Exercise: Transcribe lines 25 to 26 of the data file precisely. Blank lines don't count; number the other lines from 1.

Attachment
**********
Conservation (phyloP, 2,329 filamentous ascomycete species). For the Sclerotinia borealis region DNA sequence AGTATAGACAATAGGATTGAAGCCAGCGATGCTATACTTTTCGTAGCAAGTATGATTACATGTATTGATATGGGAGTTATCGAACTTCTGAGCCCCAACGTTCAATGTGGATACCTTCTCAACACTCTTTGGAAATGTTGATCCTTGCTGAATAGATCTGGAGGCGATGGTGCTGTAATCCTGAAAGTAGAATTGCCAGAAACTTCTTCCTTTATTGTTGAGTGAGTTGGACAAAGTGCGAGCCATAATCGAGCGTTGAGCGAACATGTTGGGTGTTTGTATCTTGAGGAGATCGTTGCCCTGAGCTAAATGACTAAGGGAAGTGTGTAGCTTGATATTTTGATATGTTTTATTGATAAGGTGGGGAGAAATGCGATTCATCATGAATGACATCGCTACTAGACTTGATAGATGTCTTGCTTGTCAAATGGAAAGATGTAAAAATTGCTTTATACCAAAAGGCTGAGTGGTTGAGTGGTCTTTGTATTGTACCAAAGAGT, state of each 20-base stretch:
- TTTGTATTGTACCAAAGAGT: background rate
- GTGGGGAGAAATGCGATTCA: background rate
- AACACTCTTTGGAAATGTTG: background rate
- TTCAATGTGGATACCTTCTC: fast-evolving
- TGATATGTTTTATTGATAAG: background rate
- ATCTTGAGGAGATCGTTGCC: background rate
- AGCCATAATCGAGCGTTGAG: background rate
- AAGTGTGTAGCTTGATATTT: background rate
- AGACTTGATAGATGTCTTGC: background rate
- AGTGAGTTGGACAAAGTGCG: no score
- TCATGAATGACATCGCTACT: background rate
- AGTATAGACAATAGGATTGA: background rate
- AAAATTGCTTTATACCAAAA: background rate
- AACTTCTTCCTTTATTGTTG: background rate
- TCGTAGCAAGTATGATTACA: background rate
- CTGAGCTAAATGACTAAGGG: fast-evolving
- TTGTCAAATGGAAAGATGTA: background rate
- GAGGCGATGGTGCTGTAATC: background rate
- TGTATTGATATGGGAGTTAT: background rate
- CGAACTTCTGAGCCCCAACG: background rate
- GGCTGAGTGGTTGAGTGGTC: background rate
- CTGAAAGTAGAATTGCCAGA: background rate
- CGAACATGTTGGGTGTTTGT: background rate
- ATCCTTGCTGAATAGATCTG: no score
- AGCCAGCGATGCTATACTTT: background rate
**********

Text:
- ATCCTTGCTGAATAGATCTG: no score
- AGCCAGCGATGCTATACTTT: background rate